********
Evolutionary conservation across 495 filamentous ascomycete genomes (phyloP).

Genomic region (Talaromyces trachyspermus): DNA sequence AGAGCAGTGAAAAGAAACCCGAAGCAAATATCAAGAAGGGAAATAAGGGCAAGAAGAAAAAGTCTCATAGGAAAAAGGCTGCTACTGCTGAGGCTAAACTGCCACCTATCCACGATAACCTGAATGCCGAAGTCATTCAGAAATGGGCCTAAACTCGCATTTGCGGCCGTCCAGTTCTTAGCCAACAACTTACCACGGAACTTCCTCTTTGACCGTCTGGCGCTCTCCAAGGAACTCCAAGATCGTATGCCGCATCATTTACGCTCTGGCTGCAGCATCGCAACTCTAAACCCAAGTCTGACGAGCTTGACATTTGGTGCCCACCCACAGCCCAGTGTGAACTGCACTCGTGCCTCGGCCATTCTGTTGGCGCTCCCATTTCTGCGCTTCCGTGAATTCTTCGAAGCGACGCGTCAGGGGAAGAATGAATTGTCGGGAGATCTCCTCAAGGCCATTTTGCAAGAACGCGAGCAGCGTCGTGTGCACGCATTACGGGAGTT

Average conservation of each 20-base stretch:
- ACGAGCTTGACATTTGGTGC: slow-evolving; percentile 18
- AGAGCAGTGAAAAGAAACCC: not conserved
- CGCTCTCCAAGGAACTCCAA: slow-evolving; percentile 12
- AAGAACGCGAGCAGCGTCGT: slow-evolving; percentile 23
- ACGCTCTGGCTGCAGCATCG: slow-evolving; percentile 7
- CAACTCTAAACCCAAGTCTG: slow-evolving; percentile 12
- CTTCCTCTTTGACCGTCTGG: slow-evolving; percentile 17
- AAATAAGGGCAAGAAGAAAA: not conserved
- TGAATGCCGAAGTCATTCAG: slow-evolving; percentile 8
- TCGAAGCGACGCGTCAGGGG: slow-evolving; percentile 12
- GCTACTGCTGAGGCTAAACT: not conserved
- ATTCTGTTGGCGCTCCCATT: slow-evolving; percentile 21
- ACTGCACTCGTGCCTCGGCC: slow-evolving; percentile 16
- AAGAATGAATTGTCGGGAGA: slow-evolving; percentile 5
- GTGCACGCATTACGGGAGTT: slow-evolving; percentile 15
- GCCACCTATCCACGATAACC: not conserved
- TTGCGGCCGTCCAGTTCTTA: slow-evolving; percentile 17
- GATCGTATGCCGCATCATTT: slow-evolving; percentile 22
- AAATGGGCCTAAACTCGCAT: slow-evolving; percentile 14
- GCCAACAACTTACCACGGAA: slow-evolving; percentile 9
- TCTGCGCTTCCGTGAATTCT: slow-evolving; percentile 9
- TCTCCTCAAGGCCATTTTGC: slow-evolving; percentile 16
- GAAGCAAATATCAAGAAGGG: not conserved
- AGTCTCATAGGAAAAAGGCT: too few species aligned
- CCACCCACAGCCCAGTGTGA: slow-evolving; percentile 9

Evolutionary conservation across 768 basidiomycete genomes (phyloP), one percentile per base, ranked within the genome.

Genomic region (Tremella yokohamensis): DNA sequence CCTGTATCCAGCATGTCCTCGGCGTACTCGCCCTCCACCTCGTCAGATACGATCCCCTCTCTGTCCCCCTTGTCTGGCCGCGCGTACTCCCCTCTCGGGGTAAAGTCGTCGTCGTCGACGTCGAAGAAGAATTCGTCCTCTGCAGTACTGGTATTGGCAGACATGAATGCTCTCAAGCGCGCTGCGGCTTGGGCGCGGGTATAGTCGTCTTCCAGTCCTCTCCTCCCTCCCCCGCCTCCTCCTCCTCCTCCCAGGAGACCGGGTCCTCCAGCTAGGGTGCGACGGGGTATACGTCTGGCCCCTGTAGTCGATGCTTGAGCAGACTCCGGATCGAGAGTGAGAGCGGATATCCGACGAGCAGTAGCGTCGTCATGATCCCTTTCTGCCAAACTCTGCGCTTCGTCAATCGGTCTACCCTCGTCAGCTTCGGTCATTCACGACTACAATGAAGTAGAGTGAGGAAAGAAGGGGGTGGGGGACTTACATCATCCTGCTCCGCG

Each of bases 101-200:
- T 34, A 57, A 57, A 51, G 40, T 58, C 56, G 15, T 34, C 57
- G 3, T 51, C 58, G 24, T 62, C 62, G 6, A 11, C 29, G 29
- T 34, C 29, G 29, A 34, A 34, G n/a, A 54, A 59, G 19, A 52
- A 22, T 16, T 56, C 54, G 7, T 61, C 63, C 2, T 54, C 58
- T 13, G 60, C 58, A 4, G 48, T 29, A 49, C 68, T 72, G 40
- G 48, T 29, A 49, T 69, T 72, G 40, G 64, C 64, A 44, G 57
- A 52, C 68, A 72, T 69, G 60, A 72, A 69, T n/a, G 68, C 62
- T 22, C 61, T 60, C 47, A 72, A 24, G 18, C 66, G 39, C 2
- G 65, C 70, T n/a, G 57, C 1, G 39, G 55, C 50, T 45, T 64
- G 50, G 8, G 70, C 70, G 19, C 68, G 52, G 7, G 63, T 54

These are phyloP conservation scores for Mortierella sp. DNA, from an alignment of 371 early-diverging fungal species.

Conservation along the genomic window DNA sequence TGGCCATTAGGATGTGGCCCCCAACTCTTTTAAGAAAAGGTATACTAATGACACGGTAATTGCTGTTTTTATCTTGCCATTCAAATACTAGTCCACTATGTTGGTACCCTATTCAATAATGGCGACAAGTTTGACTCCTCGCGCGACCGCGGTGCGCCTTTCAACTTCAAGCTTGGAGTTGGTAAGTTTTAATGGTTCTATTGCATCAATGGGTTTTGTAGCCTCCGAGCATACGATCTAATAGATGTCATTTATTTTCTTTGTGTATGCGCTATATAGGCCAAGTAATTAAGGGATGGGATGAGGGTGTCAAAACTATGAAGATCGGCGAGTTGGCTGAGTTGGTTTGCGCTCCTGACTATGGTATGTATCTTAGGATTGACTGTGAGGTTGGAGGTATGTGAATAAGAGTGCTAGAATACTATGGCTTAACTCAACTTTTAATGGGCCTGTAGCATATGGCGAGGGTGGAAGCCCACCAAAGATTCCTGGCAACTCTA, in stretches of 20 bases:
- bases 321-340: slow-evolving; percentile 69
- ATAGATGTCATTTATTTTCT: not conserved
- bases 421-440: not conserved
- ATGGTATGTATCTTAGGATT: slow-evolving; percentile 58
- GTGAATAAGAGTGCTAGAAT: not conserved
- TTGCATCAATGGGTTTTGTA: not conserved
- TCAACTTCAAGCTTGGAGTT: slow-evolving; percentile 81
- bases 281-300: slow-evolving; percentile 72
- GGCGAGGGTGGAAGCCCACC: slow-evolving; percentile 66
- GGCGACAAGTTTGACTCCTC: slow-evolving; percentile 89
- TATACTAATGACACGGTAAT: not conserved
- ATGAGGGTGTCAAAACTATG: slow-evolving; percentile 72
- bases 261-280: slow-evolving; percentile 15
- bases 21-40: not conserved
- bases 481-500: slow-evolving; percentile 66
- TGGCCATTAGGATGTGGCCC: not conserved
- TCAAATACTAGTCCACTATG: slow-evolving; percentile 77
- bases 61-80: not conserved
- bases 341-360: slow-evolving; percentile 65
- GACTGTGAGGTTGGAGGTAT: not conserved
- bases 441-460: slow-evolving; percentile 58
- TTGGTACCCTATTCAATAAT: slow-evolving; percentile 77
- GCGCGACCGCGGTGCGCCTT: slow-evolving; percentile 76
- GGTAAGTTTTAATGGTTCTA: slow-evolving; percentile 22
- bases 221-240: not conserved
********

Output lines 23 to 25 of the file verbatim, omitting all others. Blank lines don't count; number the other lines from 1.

- GCCAACAACTTACCACGGAA: slow-evolving; percentile 9
- TCTGCGCTTCCGTGAATTCT: slow-evolving; percentile 9
- TCTCCTCAAGGCCATTTTGC: slow-evolving; percentile 16